Panic attacks are common in all anxiety disorders and in the general public (approximately one-third of the population has had a panic attack in the past year). However, those who suffer from panic disorder have persistent fear of having a panic attack in a situation in which they cannot escape or get help. A panic attack is defined as the emergence of four or more physiological sensations (e.g., heart race, dizziness, light-headedness, stomach distress, trembling, feelings of derealization) peaking in intensity within 10 minutes. Those with panic disorder typically fear a catastrophic outcome from panic attacks; for example, I am going to lose control of myself, I am going to die, I am going to go crazy, and/or I am going to embarrass myself. Often, people with Panic Disorder tend to avoid situations that might elicit a panic attack (called Agoraphobia). Examples of avoided situations: locations (airplanes, traffic, large open spaces); foods (caffeine, sugar, alcohol); emotions (excitement, anger, anxiety); and activities (exercise, sex).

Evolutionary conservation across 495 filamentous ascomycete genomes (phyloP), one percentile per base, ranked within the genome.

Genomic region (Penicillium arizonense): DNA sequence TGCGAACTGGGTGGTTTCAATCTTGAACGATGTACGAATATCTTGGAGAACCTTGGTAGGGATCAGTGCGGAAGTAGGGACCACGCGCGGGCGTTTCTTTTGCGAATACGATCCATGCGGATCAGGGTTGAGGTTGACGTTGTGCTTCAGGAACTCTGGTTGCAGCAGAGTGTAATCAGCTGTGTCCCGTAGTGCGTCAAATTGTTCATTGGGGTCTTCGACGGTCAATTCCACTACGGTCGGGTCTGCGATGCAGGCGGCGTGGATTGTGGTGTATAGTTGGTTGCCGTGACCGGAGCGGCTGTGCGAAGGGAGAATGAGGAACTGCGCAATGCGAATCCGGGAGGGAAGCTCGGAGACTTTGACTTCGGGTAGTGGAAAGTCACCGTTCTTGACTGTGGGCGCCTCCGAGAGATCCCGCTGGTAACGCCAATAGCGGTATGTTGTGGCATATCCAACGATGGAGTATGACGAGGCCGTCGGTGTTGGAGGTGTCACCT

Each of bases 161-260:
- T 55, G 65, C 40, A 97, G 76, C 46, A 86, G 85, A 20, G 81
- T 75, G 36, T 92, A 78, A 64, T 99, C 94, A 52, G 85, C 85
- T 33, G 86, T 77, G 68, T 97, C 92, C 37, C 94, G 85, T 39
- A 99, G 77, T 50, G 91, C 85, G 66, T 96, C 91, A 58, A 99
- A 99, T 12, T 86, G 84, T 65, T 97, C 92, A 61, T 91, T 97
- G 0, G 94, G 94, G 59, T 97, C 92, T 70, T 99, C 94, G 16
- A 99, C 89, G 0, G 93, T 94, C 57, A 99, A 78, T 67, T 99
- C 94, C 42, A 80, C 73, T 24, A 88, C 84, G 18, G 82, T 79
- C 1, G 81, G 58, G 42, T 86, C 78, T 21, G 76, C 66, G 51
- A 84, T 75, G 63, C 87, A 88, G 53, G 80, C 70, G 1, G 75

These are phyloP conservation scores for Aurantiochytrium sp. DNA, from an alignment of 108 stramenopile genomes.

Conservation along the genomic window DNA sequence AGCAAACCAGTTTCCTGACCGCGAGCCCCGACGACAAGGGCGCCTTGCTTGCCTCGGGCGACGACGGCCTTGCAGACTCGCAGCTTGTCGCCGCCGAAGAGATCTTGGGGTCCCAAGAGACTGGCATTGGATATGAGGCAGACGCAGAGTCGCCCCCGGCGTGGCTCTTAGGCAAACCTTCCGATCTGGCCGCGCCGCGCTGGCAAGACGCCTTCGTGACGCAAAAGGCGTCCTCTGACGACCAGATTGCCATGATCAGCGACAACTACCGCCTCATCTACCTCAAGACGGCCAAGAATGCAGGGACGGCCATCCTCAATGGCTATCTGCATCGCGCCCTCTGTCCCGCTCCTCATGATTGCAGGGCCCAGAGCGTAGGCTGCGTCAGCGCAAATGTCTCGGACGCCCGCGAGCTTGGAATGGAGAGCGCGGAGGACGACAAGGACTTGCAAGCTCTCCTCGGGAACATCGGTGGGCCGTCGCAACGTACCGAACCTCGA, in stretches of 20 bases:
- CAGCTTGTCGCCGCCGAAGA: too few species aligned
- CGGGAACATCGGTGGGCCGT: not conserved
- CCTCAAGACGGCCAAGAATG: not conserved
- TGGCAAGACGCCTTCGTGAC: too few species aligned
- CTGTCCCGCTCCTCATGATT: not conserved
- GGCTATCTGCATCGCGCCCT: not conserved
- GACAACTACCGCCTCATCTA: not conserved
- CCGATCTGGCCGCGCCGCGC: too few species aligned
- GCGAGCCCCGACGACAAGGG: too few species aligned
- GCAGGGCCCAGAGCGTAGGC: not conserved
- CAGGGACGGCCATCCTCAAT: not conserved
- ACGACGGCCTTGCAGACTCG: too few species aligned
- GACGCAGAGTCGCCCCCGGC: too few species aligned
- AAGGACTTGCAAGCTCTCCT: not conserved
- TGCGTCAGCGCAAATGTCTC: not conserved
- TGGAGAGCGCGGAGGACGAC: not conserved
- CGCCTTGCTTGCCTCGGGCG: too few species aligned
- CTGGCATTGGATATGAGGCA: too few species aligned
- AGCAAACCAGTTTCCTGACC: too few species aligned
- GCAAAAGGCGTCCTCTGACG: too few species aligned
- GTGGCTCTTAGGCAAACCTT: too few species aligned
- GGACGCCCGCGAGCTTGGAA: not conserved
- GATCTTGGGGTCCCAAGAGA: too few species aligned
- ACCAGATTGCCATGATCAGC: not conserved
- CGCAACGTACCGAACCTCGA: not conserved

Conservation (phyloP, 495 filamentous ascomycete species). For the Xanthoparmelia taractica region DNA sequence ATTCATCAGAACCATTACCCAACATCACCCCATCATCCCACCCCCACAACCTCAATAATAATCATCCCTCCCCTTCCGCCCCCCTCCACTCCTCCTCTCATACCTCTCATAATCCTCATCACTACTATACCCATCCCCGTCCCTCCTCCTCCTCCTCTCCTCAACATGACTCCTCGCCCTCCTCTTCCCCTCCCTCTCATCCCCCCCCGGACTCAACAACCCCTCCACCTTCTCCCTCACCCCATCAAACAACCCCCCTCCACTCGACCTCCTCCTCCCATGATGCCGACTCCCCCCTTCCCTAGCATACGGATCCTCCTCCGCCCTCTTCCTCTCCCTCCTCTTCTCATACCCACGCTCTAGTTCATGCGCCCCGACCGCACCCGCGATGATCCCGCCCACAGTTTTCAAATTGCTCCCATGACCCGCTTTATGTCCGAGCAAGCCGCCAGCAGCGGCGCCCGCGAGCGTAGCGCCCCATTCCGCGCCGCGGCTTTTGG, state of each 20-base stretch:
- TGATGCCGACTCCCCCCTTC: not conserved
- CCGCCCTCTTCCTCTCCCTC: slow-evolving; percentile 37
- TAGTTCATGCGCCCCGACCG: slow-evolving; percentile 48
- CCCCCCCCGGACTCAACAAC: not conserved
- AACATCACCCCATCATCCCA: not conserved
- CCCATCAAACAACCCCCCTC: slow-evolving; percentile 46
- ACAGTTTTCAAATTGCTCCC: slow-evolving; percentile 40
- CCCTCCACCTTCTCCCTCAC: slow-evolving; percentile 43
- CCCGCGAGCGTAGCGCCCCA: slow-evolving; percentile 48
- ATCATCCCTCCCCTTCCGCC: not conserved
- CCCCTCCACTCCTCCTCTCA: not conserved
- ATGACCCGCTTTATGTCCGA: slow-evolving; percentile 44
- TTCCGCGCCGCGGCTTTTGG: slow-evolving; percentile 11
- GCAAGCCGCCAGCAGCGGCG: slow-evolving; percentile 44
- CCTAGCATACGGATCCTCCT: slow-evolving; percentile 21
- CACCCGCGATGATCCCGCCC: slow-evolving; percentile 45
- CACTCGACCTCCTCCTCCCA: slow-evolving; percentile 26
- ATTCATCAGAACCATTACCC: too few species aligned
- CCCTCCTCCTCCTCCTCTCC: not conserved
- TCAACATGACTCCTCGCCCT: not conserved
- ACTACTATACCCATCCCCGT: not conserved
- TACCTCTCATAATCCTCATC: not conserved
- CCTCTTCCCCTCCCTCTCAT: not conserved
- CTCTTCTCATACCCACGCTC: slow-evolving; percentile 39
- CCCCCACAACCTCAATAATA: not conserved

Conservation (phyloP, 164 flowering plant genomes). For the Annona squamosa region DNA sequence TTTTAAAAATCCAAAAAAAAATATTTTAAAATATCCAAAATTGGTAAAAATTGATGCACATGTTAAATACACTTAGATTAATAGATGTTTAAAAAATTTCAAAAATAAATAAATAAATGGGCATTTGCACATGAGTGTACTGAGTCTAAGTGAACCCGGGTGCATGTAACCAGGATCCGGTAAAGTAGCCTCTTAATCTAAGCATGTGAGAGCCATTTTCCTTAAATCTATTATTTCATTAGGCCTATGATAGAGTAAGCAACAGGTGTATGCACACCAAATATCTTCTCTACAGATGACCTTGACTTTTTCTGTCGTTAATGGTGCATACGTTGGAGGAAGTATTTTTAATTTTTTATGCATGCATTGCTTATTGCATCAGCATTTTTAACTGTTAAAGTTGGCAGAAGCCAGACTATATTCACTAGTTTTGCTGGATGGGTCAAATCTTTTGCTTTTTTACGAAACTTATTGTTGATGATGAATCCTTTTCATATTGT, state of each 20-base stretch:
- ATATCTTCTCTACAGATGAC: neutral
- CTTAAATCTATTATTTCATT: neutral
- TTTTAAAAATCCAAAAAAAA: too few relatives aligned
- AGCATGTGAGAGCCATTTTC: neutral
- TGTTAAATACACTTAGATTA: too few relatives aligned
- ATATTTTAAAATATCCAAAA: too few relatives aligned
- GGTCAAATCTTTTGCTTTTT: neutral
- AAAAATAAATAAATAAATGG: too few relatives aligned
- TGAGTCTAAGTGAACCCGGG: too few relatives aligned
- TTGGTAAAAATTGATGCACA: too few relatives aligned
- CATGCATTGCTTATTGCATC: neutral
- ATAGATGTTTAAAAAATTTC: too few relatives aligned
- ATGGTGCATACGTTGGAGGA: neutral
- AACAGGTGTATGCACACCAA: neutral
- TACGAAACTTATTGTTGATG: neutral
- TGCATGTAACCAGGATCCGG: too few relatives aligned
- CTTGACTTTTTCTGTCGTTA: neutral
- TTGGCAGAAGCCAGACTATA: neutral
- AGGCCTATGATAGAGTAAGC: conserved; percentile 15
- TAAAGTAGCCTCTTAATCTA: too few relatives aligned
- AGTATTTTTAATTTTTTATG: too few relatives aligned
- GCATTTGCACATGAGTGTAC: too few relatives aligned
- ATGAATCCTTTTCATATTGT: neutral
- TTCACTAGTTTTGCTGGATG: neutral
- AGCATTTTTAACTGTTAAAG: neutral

Before seeing Taylor, I was struggling with OCD behavior, compulsive exercise, and learning how to cope with my past in a healthy way. He was very patient, understanding, and non-judgmental, which allowed me to uncover problems that were essentially being pushed aside. I used to get uncomfortable and self-conscious about discussing certain things that happened when I was younger, but the environment that he creates is very welcoming and I felt at ease when memories came to mind. He also asked me…
Anon, Edgebrook, Chicago